Category Archives: Arizona Taxes

New Mandatory Sick Leave Under Prop 206 – Arizona law Effective July 1, 2017

REMINDER: Check your paid-time-off policies to include the new requirements under Prop 206:

In addition to the increased minimum wage in Arizona,the less publicized part of Prop 206 is the requirement for private and municipal employers to provide paid sick leave to all employees beginning July 1, 2017. Under Prop 206, all employees must accrue paid sick time at a minimum rate of one (1) hour of paid sick time per every thirty (30) hours worked (not confined to a work week or pay period). Employers with less than fifteen (15) employees, must provide and allow the use of twenty-four (24) hours of paid sick time per year, while employers with fifteen (15) or more employees must provide and allow the use of forty (40) hours of paid sick time a year.

Under Prop 206, earned paid sick time may be used by employees for the following reasons:

  • Employee’s own physical or mental illness;
  • Care for employee’s family member who has a physical or mental illness;
  • Public health emergency;
  • Absence due to domestic violence, sexual violence, or stalking of employee or employee’s family member

Implementing mandatory paid sick time may present challenges to employers given the many nuances of Proposition 206, including:

  • Part-time and temporary workers are considered “employees”
  • Employers must post a notice in the workplace that outlines employees’ rights and protections under Prop 206
  • Employers are required to retain payroll records for four (4) years
  • Employers must also provide employees either in or on an attachment to the employee’s paycheck: (1) the amount of earned paid sick time available to the employee, (2) the amount of earned paid sick time taken by the employee to date in the year, and (3) the amount of pay time the employee has received as earned paid sick time
  • Employers can require reasonable documentation from an employee after three (3) or more consecutive work days of paid sick time used
  • Employees may use earned paid sick time as soon as it is accrued; however, an employer may require an employee hired after July 1, 2017 to wait ninety (90) calendar days after the start of employment before using accrued earned paid sick time
  • Employers can include accrual and usage caps on paid sick time in accordance with the mandatory requirements
  • Paid sick time can be used in hourly increments or the smallest increment of employer’s payroll system used to account for absences or use of time, whichever is smaller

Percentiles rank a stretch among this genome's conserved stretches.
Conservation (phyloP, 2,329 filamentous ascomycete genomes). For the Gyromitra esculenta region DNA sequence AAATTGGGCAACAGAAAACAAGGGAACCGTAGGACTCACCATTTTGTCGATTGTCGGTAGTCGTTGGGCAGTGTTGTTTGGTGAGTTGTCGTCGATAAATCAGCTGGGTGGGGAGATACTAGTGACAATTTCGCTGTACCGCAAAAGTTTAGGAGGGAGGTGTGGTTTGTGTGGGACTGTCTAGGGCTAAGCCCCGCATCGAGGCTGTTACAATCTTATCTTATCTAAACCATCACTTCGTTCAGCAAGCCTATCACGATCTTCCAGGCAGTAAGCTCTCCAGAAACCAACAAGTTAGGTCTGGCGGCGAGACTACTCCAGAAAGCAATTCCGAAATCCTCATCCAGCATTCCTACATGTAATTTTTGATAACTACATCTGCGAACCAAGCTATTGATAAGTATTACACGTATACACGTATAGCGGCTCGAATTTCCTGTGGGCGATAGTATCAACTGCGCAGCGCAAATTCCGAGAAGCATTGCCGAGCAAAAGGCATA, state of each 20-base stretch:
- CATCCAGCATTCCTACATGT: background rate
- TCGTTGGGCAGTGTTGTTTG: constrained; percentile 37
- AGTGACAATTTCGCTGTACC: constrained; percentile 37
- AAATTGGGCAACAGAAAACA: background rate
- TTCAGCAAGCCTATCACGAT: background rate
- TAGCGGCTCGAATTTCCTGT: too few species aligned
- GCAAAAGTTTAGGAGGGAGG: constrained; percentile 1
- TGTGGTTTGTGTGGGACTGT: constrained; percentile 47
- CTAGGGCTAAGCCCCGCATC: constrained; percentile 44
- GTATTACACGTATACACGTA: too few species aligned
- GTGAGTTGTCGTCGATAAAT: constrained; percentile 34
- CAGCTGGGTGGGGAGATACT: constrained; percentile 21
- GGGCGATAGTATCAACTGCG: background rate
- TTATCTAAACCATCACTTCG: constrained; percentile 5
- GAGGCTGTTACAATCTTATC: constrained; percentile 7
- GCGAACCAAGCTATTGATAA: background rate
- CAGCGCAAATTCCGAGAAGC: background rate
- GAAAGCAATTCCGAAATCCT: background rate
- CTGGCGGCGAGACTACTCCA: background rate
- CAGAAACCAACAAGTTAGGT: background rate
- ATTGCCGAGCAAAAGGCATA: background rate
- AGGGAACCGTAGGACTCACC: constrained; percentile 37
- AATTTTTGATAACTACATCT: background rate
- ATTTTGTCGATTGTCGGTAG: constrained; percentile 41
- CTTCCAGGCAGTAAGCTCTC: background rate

• Employers cannot require employees seeking to use earned paid sick time to find a replacement worker to cover the employee’s absence
  • Employers cannot count the use of paid sick time as an absence that leads to discipline or termination
  • Employers are not required to pay out unused paid sick time upon termination

For further information, contact Schutte & Hilgendorf, CPAs at 928-778-0079.

Schutte & Hilgendorf offers a broad range of professional accounting, tax, and audit services to individuals and businesses throughout Yavapai County and Northern Arizona.   With over 40 years combined certified public accounting experience, we specialize in providing services to numerous industry specific areas, including non-profit organizations, homeowner’s associations and construction contracting.  We also provide tax planning and preparation, sales tax and payroll tax return preparation, ongoing accounting/bookkeeping, live payroll, and QuickBooks setup and training (QuickBooks Proadvisors).  Given our small size, we can still provide a personal touch with professional expertise. Come in and see us anytime at 2086 Willow Creek Road, Prescott, Arizona or call us at 928-778-0079.


Prescott becomes a Program City for Arizona Sales Tax

All Prescott and other cities’ sales taxes will now be reported and paid through the State of Arizona.

Effective January 1, 2017, the Arizona Department of Revenue (ADOR) will become the single point of administration and collection of transaction privilege tax (TPT).  Your sales tax return that is due in February will be the first required return to be filed using the new method.  The link for details on the new requirements for reporting sales tax is:  https://www.azdor.gov/News/tabid/74/newsid530/732/Centralized-Licensing-and-Reporting-of-Transaction-Privilege-Tax-TPT-Begins-Jan-1/Default.aspx?utm_medium=email&utm_source=govdelivery

The Arizona licensing fee was due on January 1, 2017.  If you have not renewed your license, you should log onto the aztaxes.gov website and renew.  Information on how to do this may be found at this link:   https://www.azdor.gov/Portals/0/TPTSimplification/license_renewal_fs.pdf

The City of Prescott requires a business license and registration with the city in addition to the required registration with Arizona/Prescott for a sales tax license.  Additional information on this can be found at this webpage:

http://www.prescott-az.gov/business/license/

Residential & Commercial Rental owners have had their license information submitted to the State of Arizona by the City of Prescott for processing.  Owners will receive a letter from the State containing the new Arizona license number and instructions on how to obtain an online account.  Further information from the City of Prescott for commercial and residential landlords and how to register with the state can be found at:  http://www.prescott-az.gov/_d/residential_and_commercial_rental_tips.pdf

Additional information on licensing for Arizona can be found at:  https://www.azdor.gov/Business/LicensingGuide.aspx

 

For additional information, contact Schutte &  Hilgendorf at 928-778-0079